Living in a paperless world

01 February 2017 Old Mutual Wealth
Jason Bernic CFP® , Financial Planning Coach at Old Mutual Wealth

Jason Bernic CFP® , Financial Planning Coach at Old Mutual Wealth

In today’s tech-age it would seem logical for financial planning practices to have an interest in going paperless, but then I walk into advisery offices and see piles of files and am told that there is no way that they can go that route - not in this industry – it is impossible.

Then I speak to the owners of three practices: one in Johannesburg, one in Durban, and one in the United States. Two of them are completely paperless and the third relies on either one or two pages of paper per client. Printing costs have fallen away, processes are shrinking and efficiencies are realised beyond expectations.

No looking back

Grace van Zyl of Aspire Wealth Management went paperless a year and a half ago and has not looked back. In fact she is now creating a virtual office with an off-site server and switchboard. Grace saves R3 000 per month on printing costs alone, not considering time and space saved, and the eradication of cluttering files and bulky cabinets.

Dhevan Naicker,  of The Retirement Specialist, stumbled upon an electronic signature solution on his new Apple Mac and wondered how he could use this in his practice to move away from paper. It was not long before he removed paper from his office altogether, to the extent that when one of his administrative assistants resigned, he did not need to replace her because so much time was being saved by not printing, scanning and pushing paper.

Readers may remember Kate Holmes from Belmore Financial who spoke at the FPI Convention in June last year. Holmes went paperless from the outset and clearly states that electronic communication is a prerequisite to working with her. In fact she advises, “Do not underestimate your clients. Many of them have already moved activities online from bills and shopping, to travel and news, and might be wondering when you will do the same.”

Lead and they will follow

If you are considering going paperless, you will need to embed the process and be patient as you initially assist your clients to embrace a new way of doing things. Van Zyl describes the learning curve as a ‘natural progression’ referring to the ease of adoption. Of her all her clients, five retain paper files due to their age and lack of resources.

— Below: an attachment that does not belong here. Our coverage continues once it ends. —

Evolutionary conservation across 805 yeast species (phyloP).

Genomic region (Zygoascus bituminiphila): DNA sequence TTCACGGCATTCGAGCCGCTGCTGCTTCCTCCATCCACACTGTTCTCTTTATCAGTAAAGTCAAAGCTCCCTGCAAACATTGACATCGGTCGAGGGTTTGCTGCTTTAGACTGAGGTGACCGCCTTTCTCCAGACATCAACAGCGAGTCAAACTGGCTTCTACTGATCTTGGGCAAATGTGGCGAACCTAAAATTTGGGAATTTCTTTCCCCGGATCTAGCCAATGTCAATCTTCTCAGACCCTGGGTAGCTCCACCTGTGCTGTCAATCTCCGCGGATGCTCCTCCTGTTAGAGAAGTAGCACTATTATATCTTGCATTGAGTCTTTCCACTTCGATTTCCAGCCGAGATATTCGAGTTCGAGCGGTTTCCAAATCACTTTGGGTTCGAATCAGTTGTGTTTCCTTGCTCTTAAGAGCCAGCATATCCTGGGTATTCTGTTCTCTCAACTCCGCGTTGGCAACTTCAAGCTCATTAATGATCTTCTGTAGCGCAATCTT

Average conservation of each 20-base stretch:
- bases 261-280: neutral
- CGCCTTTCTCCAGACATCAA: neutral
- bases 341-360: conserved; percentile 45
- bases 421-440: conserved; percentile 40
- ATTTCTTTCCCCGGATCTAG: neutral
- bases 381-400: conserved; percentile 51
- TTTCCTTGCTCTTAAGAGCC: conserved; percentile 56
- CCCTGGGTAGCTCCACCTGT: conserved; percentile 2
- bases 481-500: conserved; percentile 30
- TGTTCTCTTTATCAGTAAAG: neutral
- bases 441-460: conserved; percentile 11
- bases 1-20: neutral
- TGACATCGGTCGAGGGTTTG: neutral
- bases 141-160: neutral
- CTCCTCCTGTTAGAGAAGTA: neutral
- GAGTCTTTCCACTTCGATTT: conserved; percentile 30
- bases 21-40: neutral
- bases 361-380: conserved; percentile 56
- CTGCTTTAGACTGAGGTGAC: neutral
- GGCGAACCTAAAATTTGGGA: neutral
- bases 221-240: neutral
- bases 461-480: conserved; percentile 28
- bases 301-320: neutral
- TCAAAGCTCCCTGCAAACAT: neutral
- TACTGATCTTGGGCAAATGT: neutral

Naicker says that once he “wrapped his head around the new process”, his clients followed. He had to be comfortable and confident himself to communicate his requirements.

Holmes says that electronic paperwork and communication are a criteria for working with her. “You must be comfortable with technology and a paperless relationship.” Looking at her website, she is quite explicit in this regard. It also allows her to live her nomadic lifestyle, with clients all over the world.

Seeing the beauty of it

Most practices have been heavily paper based since inception and some staff training should be expected, but Holmes does state, “That is the beauty of so much new technology – it is intuitive and easy to adopt.”

As you explore electronic solutions to accompany going paperless and streamlining your process, consider taking photos of IDs and proofs of address with your smart phone. Use Skype, Google Hangout and Facetime to communicate with your clients and even share documents and take them through presentations remotely if it is not possible to meet face to face.

Take a stance

Most financial planners I meet have a desire to reduce their paper, but your decision needs to be to remove it. You have to scan in and dispose of all existing files and draw a line in the sand: from this date on, no paper.

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